Climate change impacts on freshwater wetland hydrology and vegetation cover cycling along a regional aridity gradient

Philip A. Fay, Glenn R Guntenspergen, Jennifer Olker, W. Carter Johnson

Research output: Contribution to journalArticlepeer-review

26 Scopus citations


Global mean temperature may increase up to 6°C by the end of this century and together with precipitation change may steepen regional aridity gradients. The hydrology, productivity, and ecosystem services from freshwater wetlands depend on their future water balance. We simulated the hydrology and vegetation dynamics of wetland complexes in the North American Prairie Pothole Region with the WETLANDSCAPE model. Simulations for 63 precipitation × temperature combinations spanning 6°C warming and -20% to +20% annual precipitation change at 19 locations along a mid-continental aridity gradient showed that aridity explained up to 99% of the variation in wetland stage and hydroperiod for all wetland permanence types, and in vegetation cycling for semipermanent wetlands. The magnitude and direction of hydrologic responses depended on whether climate changes increased or decreased water deficits. Warming to 6°C and 20% less precipitation increased wetland water deficits and more strongly decreased wetland stage and hydroperiod from historic levels at low aridity, especially in semipermanent wetlands, where peak vegetation cycling (Cover Cycle Index, CCI) also shifted to lower aridity. In contrast, 20% more precipitation decreased water deficits, increasing wetland stage and hydroperiod most strongly in shallow wetlands at high aridity, but filling semipermanent wetlands and reducing CCI at low aridity. All climate changes narrowed the range of aridity favorable to high productivity. Climate changes that reduce water deficits may help maintain wetlands at high aridity at the expense of those at low aridity, but with warming certain, increased deficits are more likely and will help maintain wetlands at lower aridity but exacerbate loss of wetlands at high aridity. Thus, there is likely not a universally applicable approach to mitigating climate change impacts on freshwater wetlands across regional aridity gradients. Conservation strategies need to account for aridity-specific effects of climate change on freshwater wetland ecosystems.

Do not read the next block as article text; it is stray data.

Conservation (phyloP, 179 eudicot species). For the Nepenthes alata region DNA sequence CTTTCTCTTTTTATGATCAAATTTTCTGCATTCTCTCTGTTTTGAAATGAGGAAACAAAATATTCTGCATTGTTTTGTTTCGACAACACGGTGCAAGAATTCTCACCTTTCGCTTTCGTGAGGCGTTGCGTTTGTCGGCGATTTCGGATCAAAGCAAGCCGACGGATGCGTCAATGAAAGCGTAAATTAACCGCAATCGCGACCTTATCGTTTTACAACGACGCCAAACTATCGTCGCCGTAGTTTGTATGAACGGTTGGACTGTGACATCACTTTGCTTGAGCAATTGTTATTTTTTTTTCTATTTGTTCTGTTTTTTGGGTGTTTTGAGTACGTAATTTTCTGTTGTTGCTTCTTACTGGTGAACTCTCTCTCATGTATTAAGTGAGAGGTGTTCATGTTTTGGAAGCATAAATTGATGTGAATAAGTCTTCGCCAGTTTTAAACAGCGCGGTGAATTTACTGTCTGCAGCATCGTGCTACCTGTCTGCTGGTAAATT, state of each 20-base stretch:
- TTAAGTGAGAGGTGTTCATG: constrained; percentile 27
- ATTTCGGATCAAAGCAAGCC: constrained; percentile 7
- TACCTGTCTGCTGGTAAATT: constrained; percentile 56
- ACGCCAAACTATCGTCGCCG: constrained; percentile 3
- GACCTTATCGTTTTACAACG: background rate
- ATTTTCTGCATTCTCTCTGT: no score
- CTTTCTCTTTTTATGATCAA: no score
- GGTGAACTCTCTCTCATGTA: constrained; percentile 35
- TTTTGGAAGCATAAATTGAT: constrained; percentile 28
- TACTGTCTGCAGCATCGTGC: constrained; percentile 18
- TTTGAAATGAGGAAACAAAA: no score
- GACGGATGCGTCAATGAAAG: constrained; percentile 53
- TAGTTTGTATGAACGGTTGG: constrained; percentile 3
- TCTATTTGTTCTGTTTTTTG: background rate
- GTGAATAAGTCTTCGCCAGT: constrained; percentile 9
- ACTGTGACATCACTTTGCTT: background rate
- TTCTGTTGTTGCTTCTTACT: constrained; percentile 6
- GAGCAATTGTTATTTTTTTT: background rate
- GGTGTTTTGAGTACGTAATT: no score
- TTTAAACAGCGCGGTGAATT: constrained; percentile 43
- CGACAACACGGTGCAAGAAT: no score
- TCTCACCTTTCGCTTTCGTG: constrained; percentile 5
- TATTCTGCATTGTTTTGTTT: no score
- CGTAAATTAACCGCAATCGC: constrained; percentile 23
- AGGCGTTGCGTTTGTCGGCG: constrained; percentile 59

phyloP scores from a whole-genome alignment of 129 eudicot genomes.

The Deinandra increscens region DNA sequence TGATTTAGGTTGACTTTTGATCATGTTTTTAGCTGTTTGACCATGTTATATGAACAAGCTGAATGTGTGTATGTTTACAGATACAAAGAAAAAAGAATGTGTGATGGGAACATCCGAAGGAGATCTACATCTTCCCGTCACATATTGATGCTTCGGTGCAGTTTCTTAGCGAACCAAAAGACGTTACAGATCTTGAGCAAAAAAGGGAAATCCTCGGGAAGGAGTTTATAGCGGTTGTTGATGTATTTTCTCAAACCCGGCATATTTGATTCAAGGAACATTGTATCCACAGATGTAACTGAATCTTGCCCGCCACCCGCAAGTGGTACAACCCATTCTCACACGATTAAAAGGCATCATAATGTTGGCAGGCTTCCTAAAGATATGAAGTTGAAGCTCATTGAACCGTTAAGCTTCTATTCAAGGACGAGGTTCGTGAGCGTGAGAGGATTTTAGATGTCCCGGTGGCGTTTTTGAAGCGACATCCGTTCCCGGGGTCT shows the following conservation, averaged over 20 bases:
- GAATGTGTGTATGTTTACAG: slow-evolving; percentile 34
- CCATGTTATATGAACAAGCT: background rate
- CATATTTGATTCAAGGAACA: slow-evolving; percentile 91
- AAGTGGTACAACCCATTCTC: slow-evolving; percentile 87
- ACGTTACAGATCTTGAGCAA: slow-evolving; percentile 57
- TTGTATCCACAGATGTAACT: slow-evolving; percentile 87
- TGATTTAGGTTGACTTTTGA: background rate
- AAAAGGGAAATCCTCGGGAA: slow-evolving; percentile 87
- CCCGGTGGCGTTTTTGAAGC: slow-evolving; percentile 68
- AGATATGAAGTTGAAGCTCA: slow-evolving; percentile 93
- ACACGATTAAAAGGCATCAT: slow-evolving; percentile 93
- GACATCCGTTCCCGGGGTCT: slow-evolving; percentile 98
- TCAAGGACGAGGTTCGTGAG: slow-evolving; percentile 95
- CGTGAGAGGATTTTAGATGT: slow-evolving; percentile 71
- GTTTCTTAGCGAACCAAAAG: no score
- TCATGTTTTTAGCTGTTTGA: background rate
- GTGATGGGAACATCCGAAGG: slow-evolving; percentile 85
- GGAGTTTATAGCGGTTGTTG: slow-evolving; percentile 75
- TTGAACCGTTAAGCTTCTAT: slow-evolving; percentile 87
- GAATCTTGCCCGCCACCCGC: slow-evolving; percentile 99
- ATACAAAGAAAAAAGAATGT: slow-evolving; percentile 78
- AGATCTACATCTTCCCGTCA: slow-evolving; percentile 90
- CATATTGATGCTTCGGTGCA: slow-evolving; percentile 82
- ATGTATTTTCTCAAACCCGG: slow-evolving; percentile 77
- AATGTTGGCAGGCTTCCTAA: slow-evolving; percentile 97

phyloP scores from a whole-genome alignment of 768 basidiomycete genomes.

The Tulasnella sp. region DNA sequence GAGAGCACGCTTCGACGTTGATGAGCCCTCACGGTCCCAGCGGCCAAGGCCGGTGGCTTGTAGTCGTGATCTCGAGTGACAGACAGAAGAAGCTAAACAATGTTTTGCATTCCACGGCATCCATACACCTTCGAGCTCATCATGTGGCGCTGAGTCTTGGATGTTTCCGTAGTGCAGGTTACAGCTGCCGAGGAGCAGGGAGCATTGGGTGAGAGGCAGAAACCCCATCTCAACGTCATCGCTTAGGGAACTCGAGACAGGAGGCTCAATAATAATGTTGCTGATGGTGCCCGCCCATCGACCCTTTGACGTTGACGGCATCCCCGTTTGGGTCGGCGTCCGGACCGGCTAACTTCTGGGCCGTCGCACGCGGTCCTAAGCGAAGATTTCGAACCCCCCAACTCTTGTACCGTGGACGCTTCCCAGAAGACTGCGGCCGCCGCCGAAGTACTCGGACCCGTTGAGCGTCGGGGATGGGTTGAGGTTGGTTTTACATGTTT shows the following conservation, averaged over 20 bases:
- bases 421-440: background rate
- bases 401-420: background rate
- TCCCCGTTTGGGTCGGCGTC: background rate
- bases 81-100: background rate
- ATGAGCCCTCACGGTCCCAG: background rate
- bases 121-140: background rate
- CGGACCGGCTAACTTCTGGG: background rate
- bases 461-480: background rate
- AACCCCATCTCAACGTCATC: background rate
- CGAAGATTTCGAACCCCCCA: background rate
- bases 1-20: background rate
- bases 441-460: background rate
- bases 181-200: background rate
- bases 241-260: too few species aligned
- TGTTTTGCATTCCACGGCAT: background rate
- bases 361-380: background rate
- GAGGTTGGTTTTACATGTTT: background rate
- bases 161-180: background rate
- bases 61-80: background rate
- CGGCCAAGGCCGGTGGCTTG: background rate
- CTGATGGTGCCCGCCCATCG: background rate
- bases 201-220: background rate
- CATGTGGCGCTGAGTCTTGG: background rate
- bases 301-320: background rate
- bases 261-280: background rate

Original languageEnglish (US)
Article numbere01504
Issue number10
StatePublished - Oct 2016

Bibliographical note

Funding Information:
National Science Foundation (Behavioral and Cognitive Sciences 1339944

Publisher Copyright:
© 2016 Fay et al.


  • Ecosystem models
  • Ecosystem services
  • Grasslands
  • Prairie Pothole Region
  • Precipitation gradient
  • Wetland complexes
  • Wetland conservation


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